Training for a healthier Heart
March 12, 2021
Curious how you can achieve your fitness goals without overworking your body?
While many people exercise for the aesthetic benefits that come along with consistent exercise, many folks looking to start a training regimen aim to improve their overall health, how they move and how they feel when they move.
It’s common knowledge that improving fitness generally means lowering the risk for things like coronary heart disease, diabetes and other chronic diseases that can be reversed by a consistent training regimen and balanced healthy diet, but what isn’t common knowledge is how to go about implementing a training program that will produce the desired effects as it relates to heart health and lowering the risk of these diseases.
“Isn’t all movement, good movement?” you might ask. Sure, while making sure that you are active does tend to help you maintain a healthier body for longer, many people - trying to achieve some sort of life hack or shortcut to weight loss/health, work way too hard for the results they’re after that can end up in overtraining, which is arguably worse than not training at all.
So, how can we make sure you aren’t working too hard, which can counterintuitively produce negative results? The best thing you can do is start from square one and build your aerobic baseline and that usually means going much slower than you would think. Eighty percent of your workouts should be low intensity, YES EIGHTY%. Unless you’re a competitive athlete, the benefits of training frequently at a high intensity or are hard to find. Being that most of us spend the majority of our lives at a low intensity, shouldn’t we spend time making our bodies more efficient at what we do a day to day basis? That’s the true meaning of functional training.
Don’t get me wrong, I’m not saying that HIIT training doesn’t carry tremendous benefits once you have given your body time to build up to the demands of intense training, I am just saying that - for body recomposition, fat loss and the improvement of cardiovascular health - low intensity training (on a scale of 1-10, somewhere between 4-6) is the way to go, which a small dosage of high intensity training mixed in here and there.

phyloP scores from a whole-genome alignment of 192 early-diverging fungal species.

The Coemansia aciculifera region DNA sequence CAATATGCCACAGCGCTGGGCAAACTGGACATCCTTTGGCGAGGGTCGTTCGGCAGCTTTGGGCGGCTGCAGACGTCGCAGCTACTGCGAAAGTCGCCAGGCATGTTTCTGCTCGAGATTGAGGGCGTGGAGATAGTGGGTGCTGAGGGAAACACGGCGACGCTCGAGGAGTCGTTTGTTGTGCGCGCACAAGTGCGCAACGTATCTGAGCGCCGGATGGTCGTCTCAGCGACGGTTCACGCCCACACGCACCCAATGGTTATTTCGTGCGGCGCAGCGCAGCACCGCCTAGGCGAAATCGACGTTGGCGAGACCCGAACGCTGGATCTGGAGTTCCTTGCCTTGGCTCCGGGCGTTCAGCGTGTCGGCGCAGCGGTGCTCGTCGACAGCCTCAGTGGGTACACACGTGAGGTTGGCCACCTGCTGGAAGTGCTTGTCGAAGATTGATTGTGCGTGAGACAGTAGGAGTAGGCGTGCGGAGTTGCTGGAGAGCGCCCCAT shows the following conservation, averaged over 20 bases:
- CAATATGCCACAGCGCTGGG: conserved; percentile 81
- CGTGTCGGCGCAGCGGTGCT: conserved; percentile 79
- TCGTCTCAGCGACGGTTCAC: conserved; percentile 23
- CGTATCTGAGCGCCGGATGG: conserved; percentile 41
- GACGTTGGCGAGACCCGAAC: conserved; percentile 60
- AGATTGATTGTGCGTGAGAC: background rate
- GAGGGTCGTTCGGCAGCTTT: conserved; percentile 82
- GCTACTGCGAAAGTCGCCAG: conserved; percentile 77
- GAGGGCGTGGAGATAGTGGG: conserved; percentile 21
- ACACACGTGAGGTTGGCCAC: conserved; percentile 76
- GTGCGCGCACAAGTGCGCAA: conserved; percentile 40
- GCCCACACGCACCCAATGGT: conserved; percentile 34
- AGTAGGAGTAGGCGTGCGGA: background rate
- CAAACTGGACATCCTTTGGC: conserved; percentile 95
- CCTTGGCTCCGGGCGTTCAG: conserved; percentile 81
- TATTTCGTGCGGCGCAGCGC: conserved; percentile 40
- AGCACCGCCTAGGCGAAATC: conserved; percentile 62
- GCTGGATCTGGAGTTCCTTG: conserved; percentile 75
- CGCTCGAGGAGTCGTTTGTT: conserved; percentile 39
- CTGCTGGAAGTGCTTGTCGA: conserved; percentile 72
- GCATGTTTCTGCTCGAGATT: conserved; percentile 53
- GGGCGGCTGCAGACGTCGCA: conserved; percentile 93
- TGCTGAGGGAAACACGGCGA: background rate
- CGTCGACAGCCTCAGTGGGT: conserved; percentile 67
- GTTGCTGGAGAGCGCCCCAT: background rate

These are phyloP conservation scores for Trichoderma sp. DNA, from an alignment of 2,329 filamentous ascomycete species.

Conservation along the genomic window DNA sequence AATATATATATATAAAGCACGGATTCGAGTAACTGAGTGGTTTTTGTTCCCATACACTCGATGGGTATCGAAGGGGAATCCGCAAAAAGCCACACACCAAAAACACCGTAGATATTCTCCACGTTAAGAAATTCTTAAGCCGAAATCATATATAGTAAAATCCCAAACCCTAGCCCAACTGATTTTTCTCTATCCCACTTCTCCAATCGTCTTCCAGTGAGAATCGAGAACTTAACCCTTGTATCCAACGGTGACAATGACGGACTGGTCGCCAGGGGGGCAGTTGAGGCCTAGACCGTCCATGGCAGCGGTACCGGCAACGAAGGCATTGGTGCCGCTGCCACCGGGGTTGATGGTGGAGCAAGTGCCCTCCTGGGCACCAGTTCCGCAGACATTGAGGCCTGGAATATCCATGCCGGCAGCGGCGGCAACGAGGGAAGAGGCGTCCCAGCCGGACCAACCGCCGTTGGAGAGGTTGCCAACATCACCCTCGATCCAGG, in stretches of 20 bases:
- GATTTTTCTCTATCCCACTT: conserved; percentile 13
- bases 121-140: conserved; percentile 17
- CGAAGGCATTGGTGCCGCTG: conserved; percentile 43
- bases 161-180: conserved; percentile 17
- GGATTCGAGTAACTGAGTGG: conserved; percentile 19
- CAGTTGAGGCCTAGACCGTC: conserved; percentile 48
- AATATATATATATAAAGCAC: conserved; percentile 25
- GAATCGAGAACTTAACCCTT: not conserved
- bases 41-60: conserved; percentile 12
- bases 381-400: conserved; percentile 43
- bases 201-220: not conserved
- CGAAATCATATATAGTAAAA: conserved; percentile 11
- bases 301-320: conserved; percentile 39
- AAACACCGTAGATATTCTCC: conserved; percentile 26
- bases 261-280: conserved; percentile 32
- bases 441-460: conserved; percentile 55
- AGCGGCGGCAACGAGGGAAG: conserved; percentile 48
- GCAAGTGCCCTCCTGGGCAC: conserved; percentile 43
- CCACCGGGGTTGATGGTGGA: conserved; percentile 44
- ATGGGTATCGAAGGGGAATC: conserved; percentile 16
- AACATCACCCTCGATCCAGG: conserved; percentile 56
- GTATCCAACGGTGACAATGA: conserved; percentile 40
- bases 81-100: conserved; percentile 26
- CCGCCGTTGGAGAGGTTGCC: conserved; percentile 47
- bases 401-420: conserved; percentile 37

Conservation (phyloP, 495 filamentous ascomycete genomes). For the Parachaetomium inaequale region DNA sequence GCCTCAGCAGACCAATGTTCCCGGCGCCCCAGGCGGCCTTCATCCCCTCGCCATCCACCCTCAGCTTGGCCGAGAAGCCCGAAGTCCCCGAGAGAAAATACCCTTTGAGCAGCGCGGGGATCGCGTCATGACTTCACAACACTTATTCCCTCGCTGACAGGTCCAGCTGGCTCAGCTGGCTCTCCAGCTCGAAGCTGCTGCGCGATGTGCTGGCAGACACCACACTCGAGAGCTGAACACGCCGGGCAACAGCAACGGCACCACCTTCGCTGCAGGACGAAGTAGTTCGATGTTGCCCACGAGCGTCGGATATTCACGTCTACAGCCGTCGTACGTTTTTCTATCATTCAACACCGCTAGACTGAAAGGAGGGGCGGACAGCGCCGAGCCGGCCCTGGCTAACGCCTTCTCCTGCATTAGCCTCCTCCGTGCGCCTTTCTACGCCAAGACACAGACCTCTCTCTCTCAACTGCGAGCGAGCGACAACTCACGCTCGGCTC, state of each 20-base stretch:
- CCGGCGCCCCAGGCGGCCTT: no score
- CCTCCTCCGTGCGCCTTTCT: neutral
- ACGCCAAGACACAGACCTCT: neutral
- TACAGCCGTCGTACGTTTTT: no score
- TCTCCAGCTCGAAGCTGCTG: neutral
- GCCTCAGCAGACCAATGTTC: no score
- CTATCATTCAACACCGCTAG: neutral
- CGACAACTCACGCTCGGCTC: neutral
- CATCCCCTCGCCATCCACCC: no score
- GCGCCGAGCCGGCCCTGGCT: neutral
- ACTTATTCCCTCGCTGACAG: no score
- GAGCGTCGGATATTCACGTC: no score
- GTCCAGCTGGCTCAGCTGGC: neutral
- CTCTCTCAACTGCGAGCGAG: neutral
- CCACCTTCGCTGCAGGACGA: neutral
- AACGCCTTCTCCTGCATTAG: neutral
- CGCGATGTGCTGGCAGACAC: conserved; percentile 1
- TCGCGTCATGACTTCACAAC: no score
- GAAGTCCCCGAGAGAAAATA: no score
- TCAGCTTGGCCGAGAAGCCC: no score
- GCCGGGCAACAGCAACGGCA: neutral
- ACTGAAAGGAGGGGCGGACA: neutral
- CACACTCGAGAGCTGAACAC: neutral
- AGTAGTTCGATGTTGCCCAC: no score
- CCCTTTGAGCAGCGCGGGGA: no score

The best way to ensure that you’re training in the right heart rate zone (zone 2 for baseline development, zone 3 for capacity development) is to purchase an accurate heart rate monitor that you should use with every training session. I strongly recommend using the Polar h10, which is used in many clinical studies and research programs with organizations like the National Institutes of Health (NIH). I use polar every day in training and can personally speak to how much it’s helped me improve my overall fitness. While Apple Watches do monitor heart rate, I’ve found them to be very inaccurate for myself or for the people I work with - sometimes by as much as 70%.
Bottom line - burn fat, improve heart health and lose weight by following the 80/20 rule, which means 80% low intensity training and 20% high intensity training. Mix in heavy lifting (without burning until failure) in order to build strength and muscle. If you want to build muscle mass and add inches to your chest, arms or something like that, then we want to work until failure.
Remember, you don’t have to do all of this yourself - I’m here to help and can build a program based off where you are to get you where you want to go! Whether in person, virtual or online coaching, I’m here to serve and help the best I can.